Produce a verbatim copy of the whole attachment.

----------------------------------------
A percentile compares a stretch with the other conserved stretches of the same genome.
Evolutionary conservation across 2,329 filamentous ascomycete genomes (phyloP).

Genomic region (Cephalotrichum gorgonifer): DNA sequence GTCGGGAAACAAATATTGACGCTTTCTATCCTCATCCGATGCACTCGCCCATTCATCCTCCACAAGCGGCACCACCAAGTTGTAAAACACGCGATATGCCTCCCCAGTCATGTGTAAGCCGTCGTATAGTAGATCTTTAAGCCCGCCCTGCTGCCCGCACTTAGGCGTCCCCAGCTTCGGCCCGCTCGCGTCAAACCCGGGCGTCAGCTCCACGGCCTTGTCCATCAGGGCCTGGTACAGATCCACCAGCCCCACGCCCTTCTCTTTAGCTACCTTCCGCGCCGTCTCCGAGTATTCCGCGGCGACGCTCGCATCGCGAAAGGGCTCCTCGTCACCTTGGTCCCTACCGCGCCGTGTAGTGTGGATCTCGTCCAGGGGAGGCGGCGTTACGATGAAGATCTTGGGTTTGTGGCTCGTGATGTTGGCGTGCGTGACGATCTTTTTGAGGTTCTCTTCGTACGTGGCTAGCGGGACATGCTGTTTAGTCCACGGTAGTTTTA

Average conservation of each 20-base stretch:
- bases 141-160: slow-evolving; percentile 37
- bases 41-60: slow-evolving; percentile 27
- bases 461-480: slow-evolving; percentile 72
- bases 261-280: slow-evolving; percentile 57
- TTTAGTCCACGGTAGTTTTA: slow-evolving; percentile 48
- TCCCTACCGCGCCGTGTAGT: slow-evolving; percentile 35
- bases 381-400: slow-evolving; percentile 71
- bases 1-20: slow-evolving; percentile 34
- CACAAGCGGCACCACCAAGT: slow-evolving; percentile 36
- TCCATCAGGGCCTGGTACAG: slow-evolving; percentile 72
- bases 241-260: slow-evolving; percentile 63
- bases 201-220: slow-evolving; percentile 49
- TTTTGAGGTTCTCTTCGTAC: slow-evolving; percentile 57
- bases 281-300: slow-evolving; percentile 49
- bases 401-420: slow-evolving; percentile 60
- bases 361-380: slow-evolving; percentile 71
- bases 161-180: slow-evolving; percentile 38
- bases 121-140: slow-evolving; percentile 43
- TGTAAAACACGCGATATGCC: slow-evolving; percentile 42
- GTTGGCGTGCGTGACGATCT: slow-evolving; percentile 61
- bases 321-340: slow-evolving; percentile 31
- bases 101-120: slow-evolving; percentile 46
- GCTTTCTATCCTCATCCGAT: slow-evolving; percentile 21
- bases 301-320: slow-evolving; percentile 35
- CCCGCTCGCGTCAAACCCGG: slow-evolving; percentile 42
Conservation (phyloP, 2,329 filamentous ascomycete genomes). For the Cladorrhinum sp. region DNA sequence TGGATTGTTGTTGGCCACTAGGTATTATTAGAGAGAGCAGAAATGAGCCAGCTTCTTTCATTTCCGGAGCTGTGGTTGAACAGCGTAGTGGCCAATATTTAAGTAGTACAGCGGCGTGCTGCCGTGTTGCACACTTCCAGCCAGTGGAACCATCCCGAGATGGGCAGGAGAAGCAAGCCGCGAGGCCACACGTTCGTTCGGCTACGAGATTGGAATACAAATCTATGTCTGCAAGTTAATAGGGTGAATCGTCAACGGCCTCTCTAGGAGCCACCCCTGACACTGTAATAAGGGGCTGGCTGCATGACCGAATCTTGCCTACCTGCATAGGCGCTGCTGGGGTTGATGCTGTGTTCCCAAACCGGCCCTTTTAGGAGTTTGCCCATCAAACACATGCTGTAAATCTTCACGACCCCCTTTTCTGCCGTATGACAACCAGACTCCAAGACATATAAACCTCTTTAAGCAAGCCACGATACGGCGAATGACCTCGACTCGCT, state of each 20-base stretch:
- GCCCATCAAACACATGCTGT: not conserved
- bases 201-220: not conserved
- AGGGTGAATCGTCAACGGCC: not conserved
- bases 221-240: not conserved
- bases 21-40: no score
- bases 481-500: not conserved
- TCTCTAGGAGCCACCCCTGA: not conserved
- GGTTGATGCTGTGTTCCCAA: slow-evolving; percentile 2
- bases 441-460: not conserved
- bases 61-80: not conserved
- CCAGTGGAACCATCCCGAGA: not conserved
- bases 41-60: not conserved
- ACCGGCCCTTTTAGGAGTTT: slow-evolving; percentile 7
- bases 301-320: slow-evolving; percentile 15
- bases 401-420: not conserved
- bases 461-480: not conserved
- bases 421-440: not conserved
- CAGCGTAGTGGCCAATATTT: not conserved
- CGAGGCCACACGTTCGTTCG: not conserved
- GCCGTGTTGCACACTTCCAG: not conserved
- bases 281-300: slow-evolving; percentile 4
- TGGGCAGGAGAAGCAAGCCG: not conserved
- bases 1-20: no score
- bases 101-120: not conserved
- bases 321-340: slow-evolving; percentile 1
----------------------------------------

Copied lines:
A percentile compares a stretch with the other conserved stretches of the same genome.
Evolutionary conservation across 2,329 filamentous ascomycete genomes (phyloP).

Genomic region (Cephalotrichum gorgonifer): DNA sequence GTCGGGAAACAAATATTGACGCTTTCTATCCTCATCCGATGCACTCGCCCATTCATCCTCCACAAGCGGCACCACCAAGTTGTAAAACACGCGATATGCCTCCCCAGTCATGTGTAAGCCGTCGTATAGTAGATCTTTAAGCCCGCCCTGCTGCCCGCACTTAGGCGTCCCCAGCTTCGGCCCGCTCGCGTCAAACCCGGGCGTCAGCTCCACGGCCTTGTCCATCAGGGCCTGGTACAGATCCACCAGCCCCACGCCCTTCTCTTTAGCTACCTTCCGCGCCGTCTCCGAGTATTCCGCGGCGACGCTCGCATCGCGAAAGGGCTCCTCGTCACCTTGGTCCCTACCGCGCCGTGTAGTGTGGATCTCGTCCAGGGGAGGCGGCGTTACGATGAAGATCTTGGGTTTGTGGCTCGTGATGTTGGCGTGCGTGACGATCTTTTTGAGGTTCTCTTCGTACGTGGCTAGCGGGACATGCTGTTTAGTCCACGGTAGTTTTA

Average conservation of each 20-base stretch:
- bases 141-160: slow-evolving; percentile 37
- bases 41-60: slow-evolving; percentile 27
- bases 461-480: slow-evolving; percentile 72
- bases 261-280: slow-evolving; percentile 57
- TTTAGTCCACGGTAGTTTTA: slow-evolving; percentile 48
- TCCCTACCGCGCCGTGTAGT: slow-evolving; percentile 35
- bases 381-400: slow-evolving; percentile 71
- bases 1-20: slow-evolving; percentile 34
- CACAAGCGGCACCACCAAGT: slow-evolving; percentile 36
- TCCATCAGGGCCTGGTACAG: slow-evolving; percentile 72
- bases 241-260: slow-evolving; percentile 63
- bases 201-220: slow-evolving; percentile 49
- TTTTGAGGTTCTCTTCGTAC: slow-evolving; percentile 57
- bases 281-300: slow-evolving; percentile 49
- bases 401-420: slow-evolving; percentile 60
- bases 361-380: slow-evolving; percentile 71
- bases 161-180: slow-evolving; percentile 38
- bases 121-140: slow-evolving; percentile 43
- TGTAAAACACGCGATATGCC: slow-evolving; percentile 42
- GTTGGCGTGCGTGACGATCT: slow-evolving; percentile 61
- bases 321-340: slow-evolving; percentile 31
- bases 101-120: slow-evolving; percentile 46
- GCTTTCTATCCTCATCCGAT: slow-evolving; percentile 21
- bases 301-320: slow-evolving; percentile 35
- CCCGCTCGCGTCAAACCCGG: slow-evolving; percentile 42
Conservation (phyloP, 2,329 filamentous ascomycete genomes). For the Cladorrhinum sp. region DNA sequence TGGATTGTTGTTGGCCACTAGGTATTATTAGAGAGAGCAGAAATGAGCCAGCTTCTTTCATTTCCGGAGCTGTGGTTGAACAGCGTAGTGGCCAATATTTAAGTAGTACAGCGGCGTGCTGCCGTGTTGCACACTTCCAGCCAGTGGAACCATCCCGAGATGGGCAGGAGAAGCAAGCCGCGAGGCCACACGTTCGTTCGGCTACGAGATTGGAATACAAATCTATGTCTGCAAGTTAATAGGGTGAATCGTCAACGGCCTCTCTAGGAGCCACCCCTGACACTGTAATAAGGGGCTGGCTGCATGACCGAATCTTGCCTACCTGCATAGGCGCTGCTGGGGTTGATGCTGTGTTCCCAAACCGGCCCTTTTAGGAGTTTGCCCATCAAACACATGCTGTAAATCTTCACGACCCCCTTTTCTGCCGTATGACAACCAGACTCCAAGACATATAAACCTCTTTAAGCAAGCCACGATACGGCGAATGACCTCGACTCGCT, state of each 20-base stretch:
- GCCCATCAAACACATGCTGT: not conserved
- bases 201-220: not conserved
- AGGGTGAATCGTCAACGGCC: not conserved
- bases 221-240: not conserved
- bases 21-40: no score
- bases 481-500: not conserved
- TCTCTAGGAGCCACCCCTGA: not conserved
- GGTTGATGCTGTGTTCCCAA: slow-evolving; percentile 2
- bases 441-460: not conserved
- bases 61-80: not conserved
- CCAGTGGAACCATCCCGAGA: not conserved
- bases 41-60: not conserved
- ACCGGCCCTTTTAGGAGTTT: slow-evolving; percentile 7
- bases 301-320: slow-evolving; percentile 15
- bases 401-420: not conserved
- bases 461-480: not conserved
- bases 421-440: not conserved
- CAGCGTAGTGGCCAATATTT: not conserved
- CGAGGCCACACGTTCGTTCG: not conserved
- GCCGTGTTGCACACTTCCAG: not conserved
- bases 281-300: slow-evolving; percentile 4
- TGGGCAGGAGAAGCAAGCCG: not conserved
- bases 1-20: no score
- bases 101-120: not conserved
- bases 321-340: slow-evolving; percentile 1